Najaf put under curfew

An Iraqi association says the Ashura day fighting targeted anti-government clans.

    More than 250 people were killed and almost
    300 arrested after Sunday's fighting [AFP]

    Police in Najaf said: "The curfew imposed overnight has been extended and includes the entire region around Najaf including Kufa, northeast of the holy city ... Police checkpoints have been told to forbid people from entering or leaving the city, and this order applies to residents as well."
    More than 250 people were killed and almost 300 arrested in a battle on Sunday between an alleged doomsday cult and US and Iraqi forces.
    The authorities say a man known as Ali bin Ali bin Abi Talib, the alleged leader of the cult, was killed in the attack.


    At least six members of the Iraqi security forces died in the fighting and two US soldiers were also killed when their helicopter crashed during the fighting.
    The fighting ended early on Monday, a defence ministry spokesman said.
    Officials had said earlier this week that the "cult leader" had planned attacks on senior Shia clerics in Najaf and the group was preparing to occupy Najaf.
    But on Friday, the Association Muslim Scholars called for an investigation into the incident, which they termed the "al-Zarka massacre".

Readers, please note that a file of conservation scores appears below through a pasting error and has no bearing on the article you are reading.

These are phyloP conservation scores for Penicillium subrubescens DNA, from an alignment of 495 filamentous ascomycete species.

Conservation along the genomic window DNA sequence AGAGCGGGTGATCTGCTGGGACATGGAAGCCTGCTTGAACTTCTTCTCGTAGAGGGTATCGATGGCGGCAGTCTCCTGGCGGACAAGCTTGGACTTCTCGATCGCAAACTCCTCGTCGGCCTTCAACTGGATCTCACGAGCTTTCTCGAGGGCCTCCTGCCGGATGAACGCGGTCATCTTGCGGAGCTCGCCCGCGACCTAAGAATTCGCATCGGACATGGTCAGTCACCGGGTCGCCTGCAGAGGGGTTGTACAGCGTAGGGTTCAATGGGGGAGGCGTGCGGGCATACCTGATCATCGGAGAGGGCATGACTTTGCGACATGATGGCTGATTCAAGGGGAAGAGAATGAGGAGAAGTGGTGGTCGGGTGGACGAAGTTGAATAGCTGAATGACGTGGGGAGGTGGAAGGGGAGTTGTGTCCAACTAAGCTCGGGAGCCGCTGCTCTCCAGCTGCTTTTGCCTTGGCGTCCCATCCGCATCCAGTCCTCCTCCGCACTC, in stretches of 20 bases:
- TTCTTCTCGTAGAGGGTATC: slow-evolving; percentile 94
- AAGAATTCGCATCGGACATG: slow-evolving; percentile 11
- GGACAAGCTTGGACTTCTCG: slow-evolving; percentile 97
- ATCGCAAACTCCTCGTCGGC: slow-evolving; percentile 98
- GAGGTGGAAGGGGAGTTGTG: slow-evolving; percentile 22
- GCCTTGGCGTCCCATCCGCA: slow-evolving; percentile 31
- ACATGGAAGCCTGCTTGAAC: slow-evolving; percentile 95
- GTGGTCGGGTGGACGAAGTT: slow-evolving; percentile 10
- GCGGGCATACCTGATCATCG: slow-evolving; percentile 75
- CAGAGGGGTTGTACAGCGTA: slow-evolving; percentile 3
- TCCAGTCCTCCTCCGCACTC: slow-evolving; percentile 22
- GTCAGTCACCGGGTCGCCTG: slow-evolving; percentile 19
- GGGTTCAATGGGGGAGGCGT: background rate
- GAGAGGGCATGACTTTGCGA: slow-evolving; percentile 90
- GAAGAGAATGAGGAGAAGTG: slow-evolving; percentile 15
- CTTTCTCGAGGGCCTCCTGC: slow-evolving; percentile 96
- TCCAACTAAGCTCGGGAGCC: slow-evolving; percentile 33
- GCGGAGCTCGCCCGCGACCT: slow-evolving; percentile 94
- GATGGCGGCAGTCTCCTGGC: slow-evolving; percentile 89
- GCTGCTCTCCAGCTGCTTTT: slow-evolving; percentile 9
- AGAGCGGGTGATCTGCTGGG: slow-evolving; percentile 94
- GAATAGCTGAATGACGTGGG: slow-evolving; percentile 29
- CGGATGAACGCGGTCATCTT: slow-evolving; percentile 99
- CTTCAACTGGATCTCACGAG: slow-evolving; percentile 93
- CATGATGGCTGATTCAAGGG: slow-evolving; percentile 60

The association said it did not have confidence in the government over the matter and called the incident nothing more than the targeting of Arab clans who were not supporting the government.
    The association said the government's claims about the cult called "Jund al-Samaa", or the "Soldiers of Heaven", were baseless.

    SOURCE: Al Jazeera and agencies


    Interactive: Coding like a girl

    Interactive: Coding like a girl

    What obstacles do young women in technology have to overcome to achieve their dreams? Play this retro game to find out.

    Heron Gate mass eviction: 'We never expected this in Canada'

    Hundreds face mass eviction in Canada's capital

    About 150 homes in one of Ottawa's most diverse and affordable communities are expected to be torn down in coming months

    I remember the day … I designed the Nigerian flag

    I remember the day … I designed the Nigerian flag

    In 1959, a year before Nigeria's independence, a 23-year-old student helped colour the country's identity.